Thursday, July 14, 2011

Ravaged landscape of picturesque Kashmir inspires this sensitive artist

Though Nilima Sheikh grew up in the capital city of India, Kashmir has invariably had a place in her heart. Incidentally, she spent her early years in the land, blessed with pristine beauty and cursed with endless violence, and had shared a sort of curiously vexed relationship with it. Nilima Sheikh’s series ‘Each Night Put Kashmir in Your Dreams’ took eight long years to fructify.

The show almost got shelved. As its opening neared, the Kashmir Valley flared up in fresh violence. The distraught artist decided to cancel the event, asking, ‘what meaning does it really have, given the reality?’ However, photographer Ram Rahman and others Sahmat members made her to change the mind. Commenting on the complex history of the state, she states, “The turmoil is owing to our lack of understanding (of the place and people there) as Indians. For example, even while most of us know about Kashmir’s rich Hindu and Islamic heritage, few are aware of Buddhism’s deep imprint of there. The artist’s role is to bear witness - to both the past and present.”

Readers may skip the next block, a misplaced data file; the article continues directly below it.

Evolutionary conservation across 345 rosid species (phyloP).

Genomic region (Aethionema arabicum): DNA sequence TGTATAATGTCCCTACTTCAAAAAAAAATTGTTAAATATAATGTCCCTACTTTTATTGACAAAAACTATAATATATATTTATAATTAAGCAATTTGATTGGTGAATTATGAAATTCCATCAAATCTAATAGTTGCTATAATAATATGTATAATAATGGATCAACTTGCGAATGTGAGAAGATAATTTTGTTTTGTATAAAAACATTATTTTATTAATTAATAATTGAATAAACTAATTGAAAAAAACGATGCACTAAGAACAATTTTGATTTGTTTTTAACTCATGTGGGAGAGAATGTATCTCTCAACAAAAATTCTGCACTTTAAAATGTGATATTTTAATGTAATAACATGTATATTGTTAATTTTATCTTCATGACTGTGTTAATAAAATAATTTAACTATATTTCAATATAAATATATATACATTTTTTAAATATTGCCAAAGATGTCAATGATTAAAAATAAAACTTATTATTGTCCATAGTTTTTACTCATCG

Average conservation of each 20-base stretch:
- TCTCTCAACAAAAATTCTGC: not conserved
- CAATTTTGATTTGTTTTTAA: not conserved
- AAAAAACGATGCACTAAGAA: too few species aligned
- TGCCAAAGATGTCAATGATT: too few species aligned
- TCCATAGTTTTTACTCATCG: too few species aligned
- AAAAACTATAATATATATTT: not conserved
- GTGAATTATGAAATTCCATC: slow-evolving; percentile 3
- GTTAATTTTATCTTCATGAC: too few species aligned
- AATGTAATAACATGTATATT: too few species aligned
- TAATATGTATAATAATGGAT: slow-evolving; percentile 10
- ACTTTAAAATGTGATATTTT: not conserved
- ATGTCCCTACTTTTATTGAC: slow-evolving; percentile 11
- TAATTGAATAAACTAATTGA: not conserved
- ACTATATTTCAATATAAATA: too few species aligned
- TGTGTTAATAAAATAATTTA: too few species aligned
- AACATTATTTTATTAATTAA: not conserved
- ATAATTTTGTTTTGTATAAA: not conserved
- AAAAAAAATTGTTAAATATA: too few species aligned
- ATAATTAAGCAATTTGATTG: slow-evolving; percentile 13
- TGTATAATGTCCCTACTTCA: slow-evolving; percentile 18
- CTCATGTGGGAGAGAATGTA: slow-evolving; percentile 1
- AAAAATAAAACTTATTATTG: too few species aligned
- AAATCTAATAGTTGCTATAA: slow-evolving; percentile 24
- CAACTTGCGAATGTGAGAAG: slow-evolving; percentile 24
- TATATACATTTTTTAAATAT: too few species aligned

For several years, Nilima Sheikh has assiduously and actively engaged with the historical fates and trajectories of turbulent landscape. In her work inspired by Kashmir’s ravaged landscape, there is a deft blending of historical textual references and medieval verses, contemporary writing and folktales from/on the state. Visual references originate from Himalayan, Turkish, Persian, South Asian and at times even pre-Renaissance Italian art. What emerges from this intense exploration is a series of introspective works on paper and scrolls on canvas.

After the inner turmoil that she experienced post the Gujarat riots in 2002, she was spurred o take up a long-pending art project that dealt with the Kashmiri poet Agha Shahid Ali’s soul-stirring verses full of pain that inspired it. Nilima Sheikh won’t term references in her work as religious, but more art historical in nature, all part of a history that we tend to term tradition or mythology. Actually it is history, part of one’s past, she explains, adding that it’s not merely western art history.

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